Fog, dawn, a plan
First dawn of 2019. Subtle, foggy, pearlescent, damp. The calendar is an illusion we choose to share, like so many others.
Thank you for your thunderous response to my 2000th, for your words and gifts, for what you said and didn’t say, for your time and attention.
I have a plan. Tomorrow JoAnn Hardesty will be sworn in as our next City Commissioner. I started photographing light falling on her face before her journey to city government began. I imagine being her Pete Souza. So I will make photographs tomorrow to document her achievement. Then I need to send my camera off to Fujifilm USA, in New Jersey, to have a bent door and a loose grip repaired. I only have one camera, one lens. So I’m going to take a break from photography for a few weeks, going to quit documenting the Resistance, commenting on other Blip journals, and fiddling around on Facebook while the camera is gone. Instead I will focus on writing the story of the African journey. Will concentration help?
I haven’t worked on that story since September 27, and Sue wisely advises me that I should get on with it while I still can, since at our age we are on borrowed time. My aging brain retrieves, ever more slowly, a smaller pool of images and words than I once took for granted. Last month’s images disappear forever, but those of twenty or so years ago are surprisingly vivid. Writing, which used to flow from me like breath, now stutters and heaves like my first car, a cranky Morris Minor I bought for $200 in 1964 (see, I remember odd details from the distant past; perhaps your grandmother did too). I wonder about the affect of internet distraction on my brain. What if I suspend that habit? The camera will be gone for three to six weeks, I’m told, and I’m curious to see what will happen if I push Pause on my daily social media habit. Can I re-live and write a few more episodes of the story that unfolded for me in southern Africa and changed my life forever? No one else can tell it. Is it still there to tell? Will I be able to use hours of time that I normally spend gazing at a screen? I don’t know. It’s an experiment.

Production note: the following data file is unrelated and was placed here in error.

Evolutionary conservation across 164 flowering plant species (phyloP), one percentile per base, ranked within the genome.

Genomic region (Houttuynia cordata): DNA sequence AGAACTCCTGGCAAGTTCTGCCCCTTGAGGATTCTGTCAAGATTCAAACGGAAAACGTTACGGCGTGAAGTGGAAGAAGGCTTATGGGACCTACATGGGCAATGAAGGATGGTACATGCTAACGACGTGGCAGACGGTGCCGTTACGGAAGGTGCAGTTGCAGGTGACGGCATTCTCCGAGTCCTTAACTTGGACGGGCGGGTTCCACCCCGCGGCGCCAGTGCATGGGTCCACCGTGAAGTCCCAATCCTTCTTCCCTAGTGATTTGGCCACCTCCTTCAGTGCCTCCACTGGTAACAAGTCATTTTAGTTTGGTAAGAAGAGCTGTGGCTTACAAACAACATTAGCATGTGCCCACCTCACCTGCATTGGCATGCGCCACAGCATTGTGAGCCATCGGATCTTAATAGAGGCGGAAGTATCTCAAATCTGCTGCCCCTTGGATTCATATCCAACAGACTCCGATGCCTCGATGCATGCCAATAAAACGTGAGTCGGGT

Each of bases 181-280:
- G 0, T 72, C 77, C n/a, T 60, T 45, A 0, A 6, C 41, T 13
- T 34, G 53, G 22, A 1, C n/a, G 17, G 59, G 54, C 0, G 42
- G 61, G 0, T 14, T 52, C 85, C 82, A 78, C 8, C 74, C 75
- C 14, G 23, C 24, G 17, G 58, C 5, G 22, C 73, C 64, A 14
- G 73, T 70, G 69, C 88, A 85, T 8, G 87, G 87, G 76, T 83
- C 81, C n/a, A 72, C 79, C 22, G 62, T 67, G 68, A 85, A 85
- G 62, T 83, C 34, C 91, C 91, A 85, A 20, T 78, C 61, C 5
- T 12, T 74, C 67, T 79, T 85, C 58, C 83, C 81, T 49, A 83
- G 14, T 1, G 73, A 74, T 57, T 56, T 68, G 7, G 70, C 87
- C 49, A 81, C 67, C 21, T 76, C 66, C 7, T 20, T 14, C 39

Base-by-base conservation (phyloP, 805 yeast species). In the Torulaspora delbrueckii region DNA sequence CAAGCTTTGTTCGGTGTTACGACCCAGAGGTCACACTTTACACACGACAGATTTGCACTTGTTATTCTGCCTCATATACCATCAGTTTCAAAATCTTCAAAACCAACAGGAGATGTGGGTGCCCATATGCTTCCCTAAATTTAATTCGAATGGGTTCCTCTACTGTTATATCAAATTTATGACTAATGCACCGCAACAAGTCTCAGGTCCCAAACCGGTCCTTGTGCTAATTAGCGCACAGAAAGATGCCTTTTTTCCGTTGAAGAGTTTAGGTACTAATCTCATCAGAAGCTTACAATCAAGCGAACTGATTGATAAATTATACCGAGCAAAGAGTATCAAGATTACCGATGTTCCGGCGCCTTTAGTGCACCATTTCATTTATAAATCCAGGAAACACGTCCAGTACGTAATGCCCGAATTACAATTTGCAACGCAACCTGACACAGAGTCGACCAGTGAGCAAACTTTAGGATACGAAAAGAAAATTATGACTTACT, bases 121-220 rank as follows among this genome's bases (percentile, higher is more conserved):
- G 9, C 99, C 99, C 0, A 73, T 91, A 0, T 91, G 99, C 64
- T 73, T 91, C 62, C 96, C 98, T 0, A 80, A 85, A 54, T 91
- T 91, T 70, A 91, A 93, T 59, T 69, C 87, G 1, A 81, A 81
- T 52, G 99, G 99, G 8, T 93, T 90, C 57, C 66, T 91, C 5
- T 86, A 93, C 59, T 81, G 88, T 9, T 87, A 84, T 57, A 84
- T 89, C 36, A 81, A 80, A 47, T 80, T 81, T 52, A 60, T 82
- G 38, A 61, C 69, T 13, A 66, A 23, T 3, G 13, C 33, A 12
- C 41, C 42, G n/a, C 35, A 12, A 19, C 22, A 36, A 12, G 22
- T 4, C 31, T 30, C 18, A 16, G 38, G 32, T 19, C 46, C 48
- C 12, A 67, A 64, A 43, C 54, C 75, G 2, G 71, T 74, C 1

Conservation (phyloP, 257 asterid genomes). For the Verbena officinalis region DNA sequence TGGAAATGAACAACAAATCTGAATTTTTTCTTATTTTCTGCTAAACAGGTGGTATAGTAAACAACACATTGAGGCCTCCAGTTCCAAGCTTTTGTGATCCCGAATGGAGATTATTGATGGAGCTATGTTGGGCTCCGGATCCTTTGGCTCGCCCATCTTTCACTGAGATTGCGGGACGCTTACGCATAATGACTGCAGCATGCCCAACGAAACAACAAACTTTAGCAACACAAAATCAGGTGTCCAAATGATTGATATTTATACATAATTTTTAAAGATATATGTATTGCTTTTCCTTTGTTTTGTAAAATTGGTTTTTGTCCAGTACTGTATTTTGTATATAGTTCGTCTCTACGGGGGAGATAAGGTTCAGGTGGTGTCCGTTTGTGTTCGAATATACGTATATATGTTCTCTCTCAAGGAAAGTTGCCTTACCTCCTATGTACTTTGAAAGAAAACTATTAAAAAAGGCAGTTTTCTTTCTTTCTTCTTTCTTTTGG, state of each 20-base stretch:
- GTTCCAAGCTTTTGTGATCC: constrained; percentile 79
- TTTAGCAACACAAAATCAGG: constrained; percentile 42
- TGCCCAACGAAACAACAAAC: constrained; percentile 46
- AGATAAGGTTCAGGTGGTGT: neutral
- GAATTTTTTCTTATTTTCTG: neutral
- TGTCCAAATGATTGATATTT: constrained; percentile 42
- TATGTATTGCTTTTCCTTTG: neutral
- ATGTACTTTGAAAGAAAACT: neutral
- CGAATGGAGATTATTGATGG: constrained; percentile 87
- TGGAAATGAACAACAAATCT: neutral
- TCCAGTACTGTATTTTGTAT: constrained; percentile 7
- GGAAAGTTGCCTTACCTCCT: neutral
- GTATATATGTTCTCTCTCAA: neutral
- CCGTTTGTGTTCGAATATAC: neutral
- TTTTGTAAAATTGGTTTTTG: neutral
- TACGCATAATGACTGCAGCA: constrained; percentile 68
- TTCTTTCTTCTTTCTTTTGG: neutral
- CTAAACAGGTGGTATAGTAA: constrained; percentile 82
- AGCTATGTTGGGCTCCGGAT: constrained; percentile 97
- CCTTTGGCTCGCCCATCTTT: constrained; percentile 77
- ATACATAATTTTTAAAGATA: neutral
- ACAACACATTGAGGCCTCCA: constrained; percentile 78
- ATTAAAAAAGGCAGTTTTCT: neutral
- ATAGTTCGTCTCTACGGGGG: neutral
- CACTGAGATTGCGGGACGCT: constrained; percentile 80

If I manage to write a few more episodes, I will post them as I finish them in my Blip journal, with some kind of photo, either from the phone or a borrowed camera, but I’ll turn comments off so I am not tempted to respond to them (I say I’ll just write a quick response and two hours later I’m still commenting on “just one more”). I’m going to try a self-imposed retreat from the internet as I turn to story-making. Maybe it won’t work. Maybe I need the distraction, the variety. Maybe this is ridiculously all-or-nothing (so like me). Maybe without on-line community I will dry up and blow away, or lose interest in writing, or discover that I no longer want to write that story. Don’t know. Only one way to find out. Here goes.